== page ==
9 NOV 2021
This article is written by Senior Vice-President Tina Paillet, who is also the co-founder of Circotr@de
Earlier this year in Rotterdam, the Global Center on Adaptation (GCA) moved offices. During the pandemic, many organisations have been consolidating their office footprints and considering how to maximise the value of their assets – but the GCA’s move is a little more remarkable.
The GCA now occupies the world’s largest floating office, anchored in the historic port of Rijnhaven. This is not just a building: it’s a statement of what is possible in terms of sustainable design and construction. It couldn’t have opened at a more critical time, with COP26 underway and the world’s attention once again turning to climate change. Built with circular principles embedded at each stage, it is primarily constructed from FSC certified wood, which can be repurposed in the future. It is completely self-sufficient, using solar panels for energy and the water it floats on for cooling.
There’s just one problem: buildings like this are still exceptional. If the built environment is to contribute to 2050 net zero targets, they need to become mainstream. This year’s World Built Environment Forum Annual Sustainability Report highlights there is much room for improvement in the construction sector. Although almost two-thirds of respondents to their survey named minimising waste as a priority concern for the industry, only half suggested there had been any increase in demand for recycled and re-used materials.
Globally, over 70% of construction sector respondents said they are currently making no measurement of operational carbon emissions across the life cycle of their projects. More than half report taking no measurement of embodied carbon emissions – and there is little evidence that the measurements we have are meaningfully impacting material choices. Encouragingly, Europe is leading the way in this area with the highest proportion of respondents saying they do measure embodied carbon and this data influences their material choices.
In the decades ahead, we will need a clear plan to achieve a decarbonised built environment by 2050. The World Green Building Council’s #BuildingLife Project recently consulted on an EU Policy Whole Life Carbon Roadmap, which sets out the steps required across four key areas.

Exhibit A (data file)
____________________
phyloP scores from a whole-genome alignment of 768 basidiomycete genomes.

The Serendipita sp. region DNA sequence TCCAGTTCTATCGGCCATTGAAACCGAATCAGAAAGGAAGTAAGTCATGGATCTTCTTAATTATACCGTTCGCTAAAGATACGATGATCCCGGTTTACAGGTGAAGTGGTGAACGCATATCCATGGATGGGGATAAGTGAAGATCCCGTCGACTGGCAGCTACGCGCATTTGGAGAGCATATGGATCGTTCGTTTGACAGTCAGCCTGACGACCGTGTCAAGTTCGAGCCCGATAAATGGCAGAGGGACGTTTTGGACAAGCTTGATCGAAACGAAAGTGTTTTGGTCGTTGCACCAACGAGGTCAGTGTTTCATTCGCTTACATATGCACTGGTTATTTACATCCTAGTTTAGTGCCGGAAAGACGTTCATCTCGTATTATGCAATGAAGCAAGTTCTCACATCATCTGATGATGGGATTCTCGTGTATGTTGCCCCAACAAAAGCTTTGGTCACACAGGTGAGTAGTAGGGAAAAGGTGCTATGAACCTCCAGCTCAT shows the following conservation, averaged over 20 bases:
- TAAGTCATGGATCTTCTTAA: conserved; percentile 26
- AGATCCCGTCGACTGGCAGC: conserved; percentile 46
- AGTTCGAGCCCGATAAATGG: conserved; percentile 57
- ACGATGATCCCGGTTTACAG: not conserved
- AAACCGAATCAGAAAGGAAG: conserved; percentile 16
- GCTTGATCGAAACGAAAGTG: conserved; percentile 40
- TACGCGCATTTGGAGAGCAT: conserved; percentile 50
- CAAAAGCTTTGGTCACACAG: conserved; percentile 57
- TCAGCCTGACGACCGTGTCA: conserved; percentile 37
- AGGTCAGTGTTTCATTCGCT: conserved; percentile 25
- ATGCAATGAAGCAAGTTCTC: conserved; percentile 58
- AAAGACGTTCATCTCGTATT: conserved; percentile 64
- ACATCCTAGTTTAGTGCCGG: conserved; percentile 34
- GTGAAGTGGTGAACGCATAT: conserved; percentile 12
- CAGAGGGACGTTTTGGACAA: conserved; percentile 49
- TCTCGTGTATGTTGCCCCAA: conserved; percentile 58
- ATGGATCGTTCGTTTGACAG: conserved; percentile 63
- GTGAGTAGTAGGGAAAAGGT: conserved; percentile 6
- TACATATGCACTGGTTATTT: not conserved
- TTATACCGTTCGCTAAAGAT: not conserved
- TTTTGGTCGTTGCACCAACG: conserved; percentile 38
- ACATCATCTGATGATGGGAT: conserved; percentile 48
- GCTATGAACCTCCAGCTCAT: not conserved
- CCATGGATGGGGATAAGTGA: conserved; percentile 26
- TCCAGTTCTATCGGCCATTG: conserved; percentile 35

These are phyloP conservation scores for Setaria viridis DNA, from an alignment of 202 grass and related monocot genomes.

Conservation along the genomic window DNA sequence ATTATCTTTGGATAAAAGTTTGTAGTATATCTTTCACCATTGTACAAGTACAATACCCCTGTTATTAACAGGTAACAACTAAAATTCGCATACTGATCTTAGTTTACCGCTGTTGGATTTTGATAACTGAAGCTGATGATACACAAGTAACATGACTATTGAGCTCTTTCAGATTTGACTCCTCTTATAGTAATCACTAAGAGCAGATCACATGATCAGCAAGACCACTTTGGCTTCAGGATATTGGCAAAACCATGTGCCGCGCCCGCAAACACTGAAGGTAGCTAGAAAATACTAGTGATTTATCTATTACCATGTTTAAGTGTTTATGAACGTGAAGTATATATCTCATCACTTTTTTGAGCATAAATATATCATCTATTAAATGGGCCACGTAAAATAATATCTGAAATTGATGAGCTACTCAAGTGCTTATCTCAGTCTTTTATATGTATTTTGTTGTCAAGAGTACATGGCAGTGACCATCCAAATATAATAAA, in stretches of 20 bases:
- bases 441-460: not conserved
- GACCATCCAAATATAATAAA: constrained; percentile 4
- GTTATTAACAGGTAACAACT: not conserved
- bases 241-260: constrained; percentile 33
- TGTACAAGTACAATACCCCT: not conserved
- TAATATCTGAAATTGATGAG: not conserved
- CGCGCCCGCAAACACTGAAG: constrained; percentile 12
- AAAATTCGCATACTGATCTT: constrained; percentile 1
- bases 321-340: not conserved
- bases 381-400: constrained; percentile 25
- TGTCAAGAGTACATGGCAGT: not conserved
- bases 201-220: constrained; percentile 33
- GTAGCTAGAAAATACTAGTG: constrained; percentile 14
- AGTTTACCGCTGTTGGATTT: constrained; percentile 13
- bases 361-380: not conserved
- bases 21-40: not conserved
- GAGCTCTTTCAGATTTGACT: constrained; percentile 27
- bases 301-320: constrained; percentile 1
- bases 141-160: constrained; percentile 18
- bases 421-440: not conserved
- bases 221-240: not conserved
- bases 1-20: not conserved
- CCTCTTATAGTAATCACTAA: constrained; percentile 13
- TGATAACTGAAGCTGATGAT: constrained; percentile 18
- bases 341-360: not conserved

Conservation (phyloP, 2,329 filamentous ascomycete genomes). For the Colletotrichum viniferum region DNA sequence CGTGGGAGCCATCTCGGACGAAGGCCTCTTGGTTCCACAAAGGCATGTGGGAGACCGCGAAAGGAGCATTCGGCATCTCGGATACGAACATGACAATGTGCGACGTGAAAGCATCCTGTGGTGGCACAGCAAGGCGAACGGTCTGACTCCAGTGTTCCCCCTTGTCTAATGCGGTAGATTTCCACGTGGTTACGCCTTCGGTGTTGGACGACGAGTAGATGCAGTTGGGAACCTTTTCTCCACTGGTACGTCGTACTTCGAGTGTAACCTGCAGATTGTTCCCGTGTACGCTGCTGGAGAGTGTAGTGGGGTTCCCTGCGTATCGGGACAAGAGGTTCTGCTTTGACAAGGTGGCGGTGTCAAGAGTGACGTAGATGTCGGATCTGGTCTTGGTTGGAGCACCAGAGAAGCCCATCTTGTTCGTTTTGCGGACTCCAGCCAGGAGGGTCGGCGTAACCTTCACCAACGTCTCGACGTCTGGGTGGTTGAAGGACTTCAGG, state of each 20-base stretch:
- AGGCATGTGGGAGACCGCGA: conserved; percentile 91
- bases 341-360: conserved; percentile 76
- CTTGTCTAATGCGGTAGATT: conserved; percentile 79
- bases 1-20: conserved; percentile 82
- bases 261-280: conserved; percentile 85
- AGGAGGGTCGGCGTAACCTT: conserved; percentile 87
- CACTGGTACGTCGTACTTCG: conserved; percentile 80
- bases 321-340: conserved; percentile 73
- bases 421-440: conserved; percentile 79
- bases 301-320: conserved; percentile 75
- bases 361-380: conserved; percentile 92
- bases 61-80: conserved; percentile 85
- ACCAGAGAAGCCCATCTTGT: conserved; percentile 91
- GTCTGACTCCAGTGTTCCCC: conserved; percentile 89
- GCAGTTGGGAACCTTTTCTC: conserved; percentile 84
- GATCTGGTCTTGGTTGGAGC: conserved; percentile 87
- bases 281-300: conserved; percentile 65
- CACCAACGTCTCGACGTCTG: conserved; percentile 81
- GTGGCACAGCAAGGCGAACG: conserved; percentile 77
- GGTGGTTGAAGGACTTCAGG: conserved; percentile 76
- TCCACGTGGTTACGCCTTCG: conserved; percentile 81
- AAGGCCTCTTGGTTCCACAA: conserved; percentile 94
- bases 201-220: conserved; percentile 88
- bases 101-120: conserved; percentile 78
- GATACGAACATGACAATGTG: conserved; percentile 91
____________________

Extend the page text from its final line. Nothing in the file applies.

The Energy Performance of Buildings Directive remains a vital policy instrument in Europe, but long-term renovation strategies have underperformed. Average energy performance improvement rates in renovation programs are currently just 9% for residential and 16% for commercial. In the future, there will need to be a staged approach for mandatory minimum energy performance standards and a timetable to reach specific levels. Long term renovation strategies will need to be more ambitious and aim for net zero emissions over the whole lifecycle of a building, as well as promoting the circular use of materials. Data will be key to monitoring progress and ensuring that the industry is on track to meet regulatory targets.
With a waste footprint that accounts for a third of Europe’s total, EU policy must also go further to tackle this aspect of the building sector’s environmental impact. Central to this will be developing policies that enable and catalyse a major increase in the reuse and recycling of building materials, with the end goal of designing waste out of the construction value chain and ending the sector’s damaging reliance on the consumption of finite materials. Circularity is also major tool for decarbonisation of the entire lifecycle through increased resource efficiency, of which waste prevention and the use of secondary resources is a major part.
Procurement allows the public sector to model best practice, acting as first adopters to new initiatives, innovative tools and methods that will be crucial in decarbonizing the built environment. Public procurement criteria in the future can be used to incentivise the use of whole life carbon assessments, pre-demolition resource audits and the use of circular materials By 2050, public procurement should be a mechanism for supporting functioning re-use and circular markets whilst public buildings should be exemplars of what can be achieved in net zero whole life carbon buildings through circularity, innovation and adaptive re-use.
The recently launched EU Taxonomy for Sustainable Finance represents an important first step towards incentivising investment in sustainable activities by classifying economic activities and sectors that make a substantial contribution to climate change mitigation and adaptation as well as circular economy, biodiversity, water and pollution all contributing to the EU’s environmental goals. The taxonomy can also be used by companies who fall within scope of the Corporate Sustainability Reporting Directive to outline to investors how their activities are advancing environmental goals. It aims to become a mechanism to incentivise investment in sustainable buildings, whilst disincentivising investment in buildings which are not net zero in operation.
The World Green Building Council’s #BuildingLife Roadmap represents an important next step on the path to net zero whole life carbon for the built environment. Whilst COP26 is paramount for setting the stage and the targets needed to move forwards, we should not forget that it is the progress we make in the months and years afterwards which will be critical to ensuring that our planet is preserved for generations to come.